Teaching Case - Al Gore and the "Embellishment" Issue: Press Coverage of the Gore Presidential Campaign

Al Gore and the "Embellishment" Issue: Press Coverage of the Gore Presidential Campaign

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  • Product Description

    Abstract:
    In late 1999, in the midst of a hotly contested race for the Democratic Party nomination for president, word of a potentially damaging "gaffe" by Vice President Al Gore began circulating in the press. Reporting on his appearance at a student forum at Concord High School in New Hampshire, the New York Times wrote that the vice president "said he was the one who had first drawn attention to the toxic contamination of Love Canal," a notorious hazardous waste site in the Niagara Falls area that had made national headlines in 1978. The Washington Post carried a similar story. As the story was picked up by other newspapers and by television, Gore was pilloried for portraying himself, unjustifiably, as the one who had first sounded the alarm about Love Canal. While he had indeed chaired the first hearings on toxic waste dumping there, critics pointed out they had come two months after the site had already been declared a disaster area by President Jimmy Carter in the wake of vociferous grassroots protests organized by a local resident. Many commentators saw in Gore's assertion another example of what one called his "penchant for embellishing the facts" and the latest in a string of exaggerations that had exposed the vice president to ridicule on talk shows and in newspaper editorials. Others, however, saw in the reportage of Gore's remark another example of the media's predilection for highlighting--and sometimes exaggerating--the vice president's verbal missteps. The discovery, some days later, that Gore's comments on Love Canal had been misquoted (and therefore, some believed, misinterpreted) sparked debate over whose foibles--Gore's or those of the press--were most tellingly revealed by the incident. This case raises the issue of how and why the press develops so-called "meta-narratives"--ongoing characterizations of a candidate's or other public figure's persona and personality-and whether such reporting is likely to be fair. It can be used in courses about both the press and electoral politics.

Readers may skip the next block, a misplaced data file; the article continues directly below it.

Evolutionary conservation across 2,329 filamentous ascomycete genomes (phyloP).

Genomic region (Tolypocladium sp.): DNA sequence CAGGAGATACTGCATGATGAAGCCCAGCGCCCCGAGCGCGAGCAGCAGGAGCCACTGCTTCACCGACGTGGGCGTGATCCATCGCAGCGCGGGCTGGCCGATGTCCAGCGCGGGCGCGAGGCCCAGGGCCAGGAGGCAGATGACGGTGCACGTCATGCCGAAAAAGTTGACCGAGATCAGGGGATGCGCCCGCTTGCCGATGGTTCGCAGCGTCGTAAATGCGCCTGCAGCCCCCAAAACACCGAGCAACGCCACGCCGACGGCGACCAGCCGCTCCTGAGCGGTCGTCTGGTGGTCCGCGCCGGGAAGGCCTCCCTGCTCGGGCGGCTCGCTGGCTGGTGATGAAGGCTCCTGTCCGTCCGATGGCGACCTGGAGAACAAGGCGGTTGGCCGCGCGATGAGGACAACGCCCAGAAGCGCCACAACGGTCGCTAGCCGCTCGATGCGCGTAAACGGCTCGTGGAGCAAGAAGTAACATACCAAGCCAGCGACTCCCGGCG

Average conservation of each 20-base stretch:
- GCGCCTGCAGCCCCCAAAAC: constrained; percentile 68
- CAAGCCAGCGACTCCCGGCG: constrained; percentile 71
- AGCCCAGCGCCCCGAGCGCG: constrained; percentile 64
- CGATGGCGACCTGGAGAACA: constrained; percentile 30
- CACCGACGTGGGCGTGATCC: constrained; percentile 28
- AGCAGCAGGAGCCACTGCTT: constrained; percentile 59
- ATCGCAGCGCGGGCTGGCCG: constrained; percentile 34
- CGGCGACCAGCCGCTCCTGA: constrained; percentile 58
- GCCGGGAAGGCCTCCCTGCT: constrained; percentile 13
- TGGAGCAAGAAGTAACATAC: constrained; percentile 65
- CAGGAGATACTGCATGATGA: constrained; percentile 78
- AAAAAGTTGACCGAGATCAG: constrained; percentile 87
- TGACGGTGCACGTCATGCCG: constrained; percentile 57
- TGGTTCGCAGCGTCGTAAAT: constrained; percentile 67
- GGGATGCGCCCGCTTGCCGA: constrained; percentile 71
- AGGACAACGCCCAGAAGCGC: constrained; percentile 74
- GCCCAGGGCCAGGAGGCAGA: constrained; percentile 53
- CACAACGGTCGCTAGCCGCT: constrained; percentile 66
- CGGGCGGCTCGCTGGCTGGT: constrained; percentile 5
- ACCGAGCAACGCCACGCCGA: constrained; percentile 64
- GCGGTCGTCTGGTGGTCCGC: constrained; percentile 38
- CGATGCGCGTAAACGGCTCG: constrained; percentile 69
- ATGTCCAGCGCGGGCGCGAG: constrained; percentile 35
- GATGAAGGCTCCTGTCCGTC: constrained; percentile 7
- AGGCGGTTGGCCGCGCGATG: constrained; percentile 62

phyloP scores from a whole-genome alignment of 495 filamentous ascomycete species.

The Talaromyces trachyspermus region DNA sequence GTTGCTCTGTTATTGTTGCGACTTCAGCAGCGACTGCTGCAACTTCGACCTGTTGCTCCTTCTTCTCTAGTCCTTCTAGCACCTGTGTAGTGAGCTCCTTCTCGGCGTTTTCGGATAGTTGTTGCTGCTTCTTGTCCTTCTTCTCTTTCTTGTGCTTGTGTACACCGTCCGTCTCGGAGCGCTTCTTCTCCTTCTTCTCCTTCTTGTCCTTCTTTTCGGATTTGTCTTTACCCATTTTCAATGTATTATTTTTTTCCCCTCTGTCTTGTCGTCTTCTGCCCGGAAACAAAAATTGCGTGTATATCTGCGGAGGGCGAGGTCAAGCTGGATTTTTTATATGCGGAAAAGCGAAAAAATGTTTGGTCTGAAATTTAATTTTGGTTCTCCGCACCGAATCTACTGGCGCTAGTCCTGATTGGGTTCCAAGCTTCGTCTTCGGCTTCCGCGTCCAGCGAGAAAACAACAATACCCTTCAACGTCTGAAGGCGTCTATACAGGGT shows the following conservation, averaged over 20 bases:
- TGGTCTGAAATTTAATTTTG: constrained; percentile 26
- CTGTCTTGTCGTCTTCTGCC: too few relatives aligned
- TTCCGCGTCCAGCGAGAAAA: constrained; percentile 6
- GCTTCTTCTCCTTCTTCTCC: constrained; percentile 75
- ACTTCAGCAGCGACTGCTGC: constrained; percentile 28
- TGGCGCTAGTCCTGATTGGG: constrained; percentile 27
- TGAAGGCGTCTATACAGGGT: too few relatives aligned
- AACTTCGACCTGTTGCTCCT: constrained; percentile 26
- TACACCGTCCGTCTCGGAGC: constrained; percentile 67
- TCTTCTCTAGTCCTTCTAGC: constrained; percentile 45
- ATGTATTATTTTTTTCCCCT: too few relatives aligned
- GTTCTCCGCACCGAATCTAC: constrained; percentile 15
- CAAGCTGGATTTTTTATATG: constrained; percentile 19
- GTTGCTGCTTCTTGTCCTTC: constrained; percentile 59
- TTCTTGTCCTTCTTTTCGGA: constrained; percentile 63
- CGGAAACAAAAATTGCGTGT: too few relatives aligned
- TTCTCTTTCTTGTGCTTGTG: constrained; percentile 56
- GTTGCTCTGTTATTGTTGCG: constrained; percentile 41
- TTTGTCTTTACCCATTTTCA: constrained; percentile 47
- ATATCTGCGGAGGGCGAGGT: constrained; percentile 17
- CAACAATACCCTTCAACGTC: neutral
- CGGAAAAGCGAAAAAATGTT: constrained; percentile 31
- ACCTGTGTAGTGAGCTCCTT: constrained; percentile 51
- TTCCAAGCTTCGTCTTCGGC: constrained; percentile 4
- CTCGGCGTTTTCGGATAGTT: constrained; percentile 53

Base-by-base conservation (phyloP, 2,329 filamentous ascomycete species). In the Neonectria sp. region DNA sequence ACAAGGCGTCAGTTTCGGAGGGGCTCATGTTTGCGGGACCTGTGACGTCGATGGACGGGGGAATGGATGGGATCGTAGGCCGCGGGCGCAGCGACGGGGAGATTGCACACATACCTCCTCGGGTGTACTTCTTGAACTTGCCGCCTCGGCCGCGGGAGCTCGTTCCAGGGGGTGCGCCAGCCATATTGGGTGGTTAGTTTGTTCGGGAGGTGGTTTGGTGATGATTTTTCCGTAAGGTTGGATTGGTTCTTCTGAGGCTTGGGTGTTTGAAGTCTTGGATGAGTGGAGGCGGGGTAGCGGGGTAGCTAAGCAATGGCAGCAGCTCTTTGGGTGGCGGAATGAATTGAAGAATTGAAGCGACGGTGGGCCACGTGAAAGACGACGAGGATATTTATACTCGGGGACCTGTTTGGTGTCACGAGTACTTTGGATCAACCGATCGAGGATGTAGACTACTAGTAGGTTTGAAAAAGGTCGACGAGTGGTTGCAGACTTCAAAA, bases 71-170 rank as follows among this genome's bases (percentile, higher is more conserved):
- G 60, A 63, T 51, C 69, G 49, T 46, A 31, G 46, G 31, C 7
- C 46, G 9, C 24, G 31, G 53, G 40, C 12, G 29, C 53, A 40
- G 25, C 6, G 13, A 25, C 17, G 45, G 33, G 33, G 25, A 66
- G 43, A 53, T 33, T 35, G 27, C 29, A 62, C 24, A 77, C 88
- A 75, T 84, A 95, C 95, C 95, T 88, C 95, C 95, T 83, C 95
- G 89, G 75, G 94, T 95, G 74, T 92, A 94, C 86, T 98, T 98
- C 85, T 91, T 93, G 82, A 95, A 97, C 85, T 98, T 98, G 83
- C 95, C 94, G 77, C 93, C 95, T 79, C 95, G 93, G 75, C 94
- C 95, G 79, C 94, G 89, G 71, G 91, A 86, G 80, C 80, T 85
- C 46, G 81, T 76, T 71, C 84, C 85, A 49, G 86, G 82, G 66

• Other Details

    Publication Date: October 01, 2003
    HKS Case Number: 1679.0
    Case Author: Esther Scott
    Faculty Lead: Alex Jones
    Pages (incl. exhibits): 27
    Setting: United States
    Language: English
    _year: 2000-2009
    _pages: 25+
    _geography: US & Canada
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